Forced onto my knees to beg for support

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I try to stay positive. I try my best to work within the system and I am very grateful for each and every professional involved with my children. But right now I am forced onto my knees to beg just for basic support and it is disgusting.

Here are some examples:

My six year old child is non verbal. He has complex medical and developmental needs. He has a diagnosis of classic autism, neurofibromatosis type 1, global developmental delay, severe learning disability, vision impairment and pica. He attends a specialist school miles away from our home. Yet despite the fact he can not jump, balance on one leg, speak a single word, dress himself, is not toilet trained and his understanding is very limited, he is not able to receive any physiotherapy or speech therapy! You see apparently they would not ‘add value’ to what he already receives, which in fact is only one sole autism occupational therapist who currently sees us at home once every three months! So school are left to do what they can and we are left with a very frustrated, self harming, agitated child with no means of communication and a high level of care needs.

It isn’t that I haven’t tried fighting the system for him either. I fought to get him diagnosed from when he was less than a year old. No I didn’t want my perfect baby boy labelled with a life long neurological condition but I knew early on that despite policies stating support would be based upon ‘need’ rather than ‘diagnosis’ it is very hard to get the ‘need’ recognised without an actual name. And ‘autism’ is way easier to write than ‘difficulty communication, socially unaware and unresponsive and engaging in repetitive activity including flapping, rocking and self stimulating activities. In addition it appears my son is not meeting milestones expected of his age including sitting, walking, speaking and self care skills.’ Writing the latter on so many forms was giving me writers cramp!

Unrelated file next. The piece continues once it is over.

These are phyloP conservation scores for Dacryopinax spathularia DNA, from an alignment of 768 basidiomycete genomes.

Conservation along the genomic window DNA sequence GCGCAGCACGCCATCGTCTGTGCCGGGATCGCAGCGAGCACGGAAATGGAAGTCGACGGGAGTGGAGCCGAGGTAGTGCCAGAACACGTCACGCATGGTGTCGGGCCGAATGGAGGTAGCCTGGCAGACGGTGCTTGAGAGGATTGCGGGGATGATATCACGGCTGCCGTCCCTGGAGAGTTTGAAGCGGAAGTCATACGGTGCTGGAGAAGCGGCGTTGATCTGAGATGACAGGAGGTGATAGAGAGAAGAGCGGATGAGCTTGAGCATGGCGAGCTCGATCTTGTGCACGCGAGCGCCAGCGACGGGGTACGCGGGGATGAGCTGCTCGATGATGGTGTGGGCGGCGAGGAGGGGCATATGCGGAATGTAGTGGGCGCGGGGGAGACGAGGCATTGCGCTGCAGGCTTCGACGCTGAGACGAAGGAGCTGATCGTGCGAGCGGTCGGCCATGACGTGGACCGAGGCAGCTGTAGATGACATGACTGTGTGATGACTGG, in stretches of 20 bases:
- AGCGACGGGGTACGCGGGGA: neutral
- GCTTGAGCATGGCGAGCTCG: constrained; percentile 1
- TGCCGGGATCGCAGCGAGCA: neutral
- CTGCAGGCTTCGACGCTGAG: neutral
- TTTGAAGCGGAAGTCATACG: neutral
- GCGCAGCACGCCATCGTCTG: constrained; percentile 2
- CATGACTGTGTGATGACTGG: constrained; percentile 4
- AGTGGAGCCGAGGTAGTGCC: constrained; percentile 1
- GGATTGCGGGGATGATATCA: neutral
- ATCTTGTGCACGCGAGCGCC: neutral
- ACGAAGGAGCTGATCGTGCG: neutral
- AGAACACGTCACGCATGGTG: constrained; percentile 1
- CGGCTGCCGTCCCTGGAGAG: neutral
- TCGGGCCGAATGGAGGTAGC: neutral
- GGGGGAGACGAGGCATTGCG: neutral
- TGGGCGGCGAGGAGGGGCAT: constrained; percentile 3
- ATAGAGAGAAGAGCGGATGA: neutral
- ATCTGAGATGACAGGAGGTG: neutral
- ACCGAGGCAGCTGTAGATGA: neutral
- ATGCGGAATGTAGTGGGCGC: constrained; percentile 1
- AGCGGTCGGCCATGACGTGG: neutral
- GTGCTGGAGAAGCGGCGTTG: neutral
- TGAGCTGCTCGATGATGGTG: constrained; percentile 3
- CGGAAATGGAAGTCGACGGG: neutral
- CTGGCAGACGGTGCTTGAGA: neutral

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So we got the diagnosis. We fought and got him his school. And now one by one the system is just dropping him like a hot potato. It seems my child is too costly. He can not enable professionals to tick boxes quickly enough, he is too time consuming. Instead they sent parents on training courses (at the parents expense), pay them £61 a week ‘carers allowance’ and leave them to get on with it. They won’t even provide my child with a wheelchair to enable me to take him out safely. Almost three and a half years ago they supplied him with a disability buggy and now this is no longer suitable no-one seems to care. Numerous referrals to wheelchair services later and once again we are still getting nowhere.

But we don’t just have one child. Our second child also has autism and she too is being failed by the same system. A recent visit to our paediatrician confirmed verbally that she is likely to have hyper mobility syndrome. This would certainly explain her joint pain she keeps telling us about, her exhaustion and her ‘interesting’ ways to sit and feel comfortable. It could also help understand her physical delay and inability to meet physical milestones.

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It is one thing to hear your child is struggling. It is another altogether to try and secure help for them. I asked for my daughter to be referred to physiotherapy 13 months ago. Three referrals later and we are STILL waiting to receive word from them. She is forced to use her brother’s disability buggy when we are out due to pain and exhaustion (while we struggle to deal with her brother and his needs without adequate equipment) since wheelchair services are not accepting a referral for her. She is also being let down by speech and language too and is left to struggle in mainstream without so much as a visual timetable. I could have cried witnessing her standing in the middle of her class with her coat and outdoor shoes on as she tried to process the steps required to her daily morning routine. What other children did without thinking required so much more processing for her, yet no-one seems to want to help or support.